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#FoundersFridays: Meet Niels Baay

Meet Niels Baay - founder of Nxus. Learn what moved Niels to found his spinoff exactly 14 hours after graduating and what piece of entrepreneurial advice never fails to keep him motivated to keep going.

Portrait of Niels Baay, founder of Nxus, FoundersFridays hero
Image from Niels Baay

#FoundersFridays is a StartupAmsterdam interview series: for entrepreneurs, by entrepreneurs. Each hero answers questions on their entrepreneurial journey, their learnings, milestones and bottlenecks, as well as on Amsterdam and the Dutch startup scene. It’s a platform for entrepreneurs to speak their minds freely and pass on their learnings to anyone who’s thinking about founding a startup as well.

This month we spoke with Niels Baay, founder of Nxus - a spinoff from the Amsterdam University of Applied Sciences, founded on the belief that the recruitment process of graduates and young professionals can be different. Nxus offers a matchmaking platform that connects young professionals with the right internships or entry-level jobs - based on their skills, without bias.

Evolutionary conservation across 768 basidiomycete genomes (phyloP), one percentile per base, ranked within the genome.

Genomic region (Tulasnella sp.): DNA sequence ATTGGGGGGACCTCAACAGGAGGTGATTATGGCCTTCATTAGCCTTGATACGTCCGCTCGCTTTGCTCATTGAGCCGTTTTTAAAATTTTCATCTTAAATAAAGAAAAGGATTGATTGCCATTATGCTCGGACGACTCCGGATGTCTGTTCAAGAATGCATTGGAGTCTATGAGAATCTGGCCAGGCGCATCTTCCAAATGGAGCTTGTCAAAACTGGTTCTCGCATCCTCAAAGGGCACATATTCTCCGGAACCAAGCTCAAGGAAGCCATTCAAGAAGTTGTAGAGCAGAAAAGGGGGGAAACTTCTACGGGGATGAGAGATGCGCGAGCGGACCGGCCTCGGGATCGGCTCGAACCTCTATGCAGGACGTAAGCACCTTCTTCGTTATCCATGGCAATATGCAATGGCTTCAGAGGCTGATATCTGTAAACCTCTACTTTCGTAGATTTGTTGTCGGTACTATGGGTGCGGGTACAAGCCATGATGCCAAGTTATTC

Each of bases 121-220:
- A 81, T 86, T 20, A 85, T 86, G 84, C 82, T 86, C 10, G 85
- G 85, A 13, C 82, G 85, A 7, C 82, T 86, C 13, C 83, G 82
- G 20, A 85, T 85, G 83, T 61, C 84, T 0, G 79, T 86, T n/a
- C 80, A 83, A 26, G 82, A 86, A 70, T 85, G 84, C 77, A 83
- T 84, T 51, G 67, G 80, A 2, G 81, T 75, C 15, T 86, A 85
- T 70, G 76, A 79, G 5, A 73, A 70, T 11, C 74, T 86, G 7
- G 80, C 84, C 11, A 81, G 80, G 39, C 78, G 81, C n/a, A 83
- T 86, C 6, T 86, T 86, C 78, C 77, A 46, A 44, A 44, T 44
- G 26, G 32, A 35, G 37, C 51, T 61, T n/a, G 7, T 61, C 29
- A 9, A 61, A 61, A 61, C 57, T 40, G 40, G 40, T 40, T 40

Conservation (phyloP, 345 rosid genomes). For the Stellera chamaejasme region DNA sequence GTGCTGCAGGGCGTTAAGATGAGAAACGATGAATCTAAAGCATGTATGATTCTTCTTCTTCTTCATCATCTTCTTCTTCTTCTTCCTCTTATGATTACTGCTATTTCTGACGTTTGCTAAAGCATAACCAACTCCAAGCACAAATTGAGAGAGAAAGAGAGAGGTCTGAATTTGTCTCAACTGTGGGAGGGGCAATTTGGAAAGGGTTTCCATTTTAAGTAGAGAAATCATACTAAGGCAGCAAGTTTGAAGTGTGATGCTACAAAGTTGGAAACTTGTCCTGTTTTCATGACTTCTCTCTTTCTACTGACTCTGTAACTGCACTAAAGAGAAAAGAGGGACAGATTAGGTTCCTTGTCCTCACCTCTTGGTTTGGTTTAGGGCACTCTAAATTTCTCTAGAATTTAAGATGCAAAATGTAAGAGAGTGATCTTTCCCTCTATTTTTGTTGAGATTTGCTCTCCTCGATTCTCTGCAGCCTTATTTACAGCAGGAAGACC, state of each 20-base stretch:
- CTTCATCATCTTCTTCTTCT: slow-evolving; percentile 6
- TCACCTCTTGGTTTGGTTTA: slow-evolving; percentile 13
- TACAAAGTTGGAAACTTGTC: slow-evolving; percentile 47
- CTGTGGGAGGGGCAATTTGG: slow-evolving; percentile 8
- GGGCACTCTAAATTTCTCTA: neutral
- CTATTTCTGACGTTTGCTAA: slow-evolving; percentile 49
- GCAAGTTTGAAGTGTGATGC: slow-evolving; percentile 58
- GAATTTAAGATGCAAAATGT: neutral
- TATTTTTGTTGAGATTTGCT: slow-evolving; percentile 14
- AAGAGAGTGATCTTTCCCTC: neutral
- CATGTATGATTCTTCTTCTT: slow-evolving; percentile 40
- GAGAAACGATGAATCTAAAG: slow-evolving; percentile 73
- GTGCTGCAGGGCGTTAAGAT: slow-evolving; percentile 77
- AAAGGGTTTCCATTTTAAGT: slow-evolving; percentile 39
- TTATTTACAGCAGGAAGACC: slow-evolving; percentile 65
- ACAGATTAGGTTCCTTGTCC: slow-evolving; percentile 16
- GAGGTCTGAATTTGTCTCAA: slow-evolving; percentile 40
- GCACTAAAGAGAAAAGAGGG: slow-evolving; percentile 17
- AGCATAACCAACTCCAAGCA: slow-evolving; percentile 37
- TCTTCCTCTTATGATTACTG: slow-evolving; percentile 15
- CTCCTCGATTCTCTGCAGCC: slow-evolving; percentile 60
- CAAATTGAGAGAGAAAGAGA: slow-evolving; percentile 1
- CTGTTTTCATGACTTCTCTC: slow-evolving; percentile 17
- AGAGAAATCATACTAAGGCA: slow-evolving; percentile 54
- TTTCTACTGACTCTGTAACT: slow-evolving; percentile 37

How did your career journey lead you to found Nxus and how did you find your co-founders?

The idea for Nxus came to me in my final year at the Amsterdam University of Applied Sciences when we had to find an internship to graduate. I noticed how many of my fellow students struggled to find an internship and, in particular, how my Indian friend had to apply 8 times more often to land an interview compared to his Dutch peers, despite being top of his class and being very motivated. As students often don’t have work experience and just have their studies to go on, the vision was born to match students to jobs and internships based on the knowledge and skills they have developed in their studies, while at the same time removing (unconscious) biases from the hiring process. 14 hours after graduating, I founded Nxus.